Back in January 1996, Donald Ray Sweetin of Tichnor took a 172 0/8 buck that was the state’s first bow kill large enough to meet Boone and Crockett minimums. He was hunting within shouting distance of the refuge boundaries. Wayne Lindsey of Harrisburg next took the current state record typical, a big 5×5 that nets 177 7/8 points, on the refuge in 1998. Every year numerous good bucks are taken there, particularly later in the year. The short gun season combines with the area’s overall inaccessibility to guarantee that bucks there have some age on them. But even more important, buck-to-doe harvest ratios on White River have been virtually 1-to-1 since back in the ’60s. The resulting competition dictates that more breeding is done by the bigger bucks, which elevates genetics. The surrounding croplands provide a nutritious food source. In short, everything a buck needs to achieve his maximum growth potential (age, food and genetics) is in place. For more information, contact the refuge office at (870) 946-1468.
There are numerous other opportunities in the delta, the more well-known ones being: Bayou Meto WMA (33,832 acres in Arkansas and Jefferson counties); Dagmar WMA (9,720 acres in Monroe County); Wattensaw WMA (19,184 acres in Prairie County); and the Cache River NWR (55,000 acres stretching across Jackson, Woodruff, Prairie and Monroe counties).
That brings us to an interesting point. When hunting the delta it’s important to understand that these are not high deer density areas. You will not see 10-25 deer a day. You may, however, have an opportunity to see, and take, a real good ‘un.
That fact has been borne out graphically since the big-buck contest was initiated four years ago at the Arkansas Sportshow held in Jonesboro. Since then, 34 of the region’s bucks that were large enough to be entered into the Pope and Young Club record book have been brought to that contest. In addition, Johnny Lockley’s current state record non-typical bow kill, which scores 215 4/8, was taken near Cherry Valley (Cross County) in 1997.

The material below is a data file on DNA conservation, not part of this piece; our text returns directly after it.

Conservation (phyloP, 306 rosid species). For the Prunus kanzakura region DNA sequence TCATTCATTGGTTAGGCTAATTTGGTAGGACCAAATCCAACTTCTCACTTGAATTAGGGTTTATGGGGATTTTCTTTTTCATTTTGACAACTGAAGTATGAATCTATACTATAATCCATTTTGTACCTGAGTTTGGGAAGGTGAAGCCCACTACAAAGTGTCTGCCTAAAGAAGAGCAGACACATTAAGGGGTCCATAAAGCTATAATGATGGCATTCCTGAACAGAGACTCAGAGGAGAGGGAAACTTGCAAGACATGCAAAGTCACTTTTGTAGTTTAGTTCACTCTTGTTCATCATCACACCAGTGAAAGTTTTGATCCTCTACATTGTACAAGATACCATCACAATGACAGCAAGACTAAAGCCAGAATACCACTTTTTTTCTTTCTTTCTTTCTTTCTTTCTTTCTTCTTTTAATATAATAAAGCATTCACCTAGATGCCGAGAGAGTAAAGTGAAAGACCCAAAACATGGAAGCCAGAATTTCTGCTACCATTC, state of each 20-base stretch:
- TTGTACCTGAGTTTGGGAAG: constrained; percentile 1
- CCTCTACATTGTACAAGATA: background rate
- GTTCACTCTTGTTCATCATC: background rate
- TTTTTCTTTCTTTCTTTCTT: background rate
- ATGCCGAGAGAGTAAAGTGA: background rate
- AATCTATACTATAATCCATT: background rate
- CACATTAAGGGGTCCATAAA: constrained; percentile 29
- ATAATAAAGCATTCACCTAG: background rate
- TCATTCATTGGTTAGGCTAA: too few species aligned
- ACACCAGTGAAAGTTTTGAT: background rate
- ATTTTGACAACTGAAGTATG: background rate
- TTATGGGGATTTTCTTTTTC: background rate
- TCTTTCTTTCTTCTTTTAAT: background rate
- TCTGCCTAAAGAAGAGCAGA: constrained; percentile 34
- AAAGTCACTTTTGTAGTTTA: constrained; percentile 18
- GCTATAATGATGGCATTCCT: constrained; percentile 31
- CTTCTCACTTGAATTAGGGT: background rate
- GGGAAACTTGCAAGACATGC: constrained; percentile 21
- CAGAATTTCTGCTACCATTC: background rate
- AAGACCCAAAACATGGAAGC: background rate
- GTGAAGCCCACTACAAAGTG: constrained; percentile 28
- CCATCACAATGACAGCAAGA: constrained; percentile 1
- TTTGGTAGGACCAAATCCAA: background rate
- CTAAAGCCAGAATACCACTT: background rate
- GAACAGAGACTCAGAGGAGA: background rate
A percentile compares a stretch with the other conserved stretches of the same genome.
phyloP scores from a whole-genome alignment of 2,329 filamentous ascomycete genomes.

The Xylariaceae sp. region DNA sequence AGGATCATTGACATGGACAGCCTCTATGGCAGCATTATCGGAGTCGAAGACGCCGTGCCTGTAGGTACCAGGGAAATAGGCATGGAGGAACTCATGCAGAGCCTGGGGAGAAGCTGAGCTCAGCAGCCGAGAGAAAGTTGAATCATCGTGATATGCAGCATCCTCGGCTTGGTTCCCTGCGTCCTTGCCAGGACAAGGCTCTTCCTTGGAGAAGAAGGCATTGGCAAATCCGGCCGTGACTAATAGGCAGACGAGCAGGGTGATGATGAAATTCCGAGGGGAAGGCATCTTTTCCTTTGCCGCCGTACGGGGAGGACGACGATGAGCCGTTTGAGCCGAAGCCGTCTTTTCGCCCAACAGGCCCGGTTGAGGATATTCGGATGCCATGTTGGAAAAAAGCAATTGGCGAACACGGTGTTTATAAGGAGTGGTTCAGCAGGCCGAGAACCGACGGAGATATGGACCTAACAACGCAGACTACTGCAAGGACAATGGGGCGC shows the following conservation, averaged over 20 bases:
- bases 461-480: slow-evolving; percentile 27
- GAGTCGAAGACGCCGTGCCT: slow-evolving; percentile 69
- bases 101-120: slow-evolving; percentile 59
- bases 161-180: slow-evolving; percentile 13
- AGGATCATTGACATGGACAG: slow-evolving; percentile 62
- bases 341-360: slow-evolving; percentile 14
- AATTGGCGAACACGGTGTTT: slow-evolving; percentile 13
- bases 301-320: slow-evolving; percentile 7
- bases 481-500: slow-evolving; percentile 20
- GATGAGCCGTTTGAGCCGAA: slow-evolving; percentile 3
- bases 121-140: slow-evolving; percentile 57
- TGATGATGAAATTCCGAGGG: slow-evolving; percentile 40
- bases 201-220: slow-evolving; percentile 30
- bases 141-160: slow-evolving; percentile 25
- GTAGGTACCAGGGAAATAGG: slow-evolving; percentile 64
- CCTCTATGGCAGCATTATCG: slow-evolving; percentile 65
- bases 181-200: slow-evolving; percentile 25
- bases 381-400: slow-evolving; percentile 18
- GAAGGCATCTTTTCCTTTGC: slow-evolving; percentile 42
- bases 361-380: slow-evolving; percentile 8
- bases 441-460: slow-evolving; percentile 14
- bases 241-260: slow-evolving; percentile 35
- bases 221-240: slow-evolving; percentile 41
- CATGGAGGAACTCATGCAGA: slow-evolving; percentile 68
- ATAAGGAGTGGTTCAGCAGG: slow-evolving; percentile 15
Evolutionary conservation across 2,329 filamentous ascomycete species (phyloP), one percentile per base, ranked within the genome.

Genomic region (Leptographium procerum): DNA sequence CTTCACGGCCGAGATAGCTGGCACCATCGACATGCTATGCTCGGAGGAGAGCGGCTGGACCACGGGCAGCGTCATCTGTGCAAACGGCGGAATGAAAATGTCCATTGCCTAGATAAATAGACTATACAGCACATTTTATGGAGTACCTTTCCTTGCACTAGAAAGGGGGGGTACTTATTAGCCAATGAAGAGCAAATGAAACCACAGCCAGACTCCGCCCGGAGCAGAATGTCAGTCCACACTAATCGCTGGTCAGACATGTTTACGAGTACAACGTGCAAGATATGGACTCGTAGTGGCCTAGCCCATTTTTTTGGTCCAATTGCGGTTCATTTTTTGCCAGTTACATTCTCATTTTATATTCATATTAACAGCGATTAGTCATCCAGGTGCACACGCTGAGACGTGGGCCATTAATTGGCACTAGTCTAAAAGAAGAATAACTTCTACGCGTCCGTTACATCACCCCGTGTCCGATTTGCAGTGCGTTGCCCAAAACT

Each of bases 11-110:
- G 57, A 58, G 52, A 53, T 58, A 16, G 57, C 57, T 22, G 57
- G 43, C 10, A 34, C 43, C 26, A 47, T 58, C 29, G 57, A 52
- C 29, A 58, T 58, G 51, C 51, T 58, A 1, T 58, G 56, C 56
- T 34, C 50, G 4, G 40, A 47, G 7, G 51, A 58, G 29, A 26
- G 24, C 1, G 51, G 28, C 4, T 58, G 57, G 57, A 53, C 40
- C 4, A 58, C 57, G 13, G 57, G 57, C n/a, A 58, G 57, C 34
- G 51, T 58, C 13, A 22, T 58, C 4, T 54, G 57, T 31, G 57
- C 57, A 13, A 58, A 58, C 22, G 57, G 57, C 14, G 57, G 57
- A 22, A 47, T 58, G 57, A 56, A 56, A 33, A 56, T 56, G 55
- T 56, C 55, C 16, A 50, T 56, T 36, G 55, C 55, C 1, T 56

The downside of all this is that there is virtually no public land available in Zone 4. I’ll mention Big Lake NWR and Big Lake WMA (Mississippi County), which together total about 24,000 acres, and St. Francis Sunken Lands WMA (27,244 acres in Craighead and Poinsett counties) largely because they’re virtually all the public hunting land there is. Seven deer were taken on Big Lake NWR/WMA last season, and five on the St. Francis.
In addition to the lack of open land, the area has other drawbacks. P&Y scorer James DeSpain of Manila, himself a longtime bowhunter with several P&Y bucks to his credit, told me several years ago just how frustrating the hunting can be in Zone 4.
“Virtually all hunting in this region is controlled by water levels,” James said. “This is a low-water area, and, in times of even moderate rainfall, the run-off from up in Missouri can cover a lot of good hunting property. When that happens the herds will actually move, sometimes for considerable distances, to avoid the water. That makes hunting difficult.”
So that’s a look at just a few of the better public spots for the coming fall. Arkansas bowhunters are indeed fortunate in that no matter what part of the state you live in, there is a good hunting spot close by.
For information about most of the WMAs listed here contact the AGFC in Little Rock at 1-800-364-GAME. Maps for some areas are also available via the department’s Web site at www.agfc.com.
(Editor’s Note: Kenn Young is the editor of Arkansas’ Biggest Bucks, Vol. II. To order an autographed copy, send a check or money order for $21.95 to Kenn Young Outdoors, P.O. Box 301, Clarksville, AR 72830.)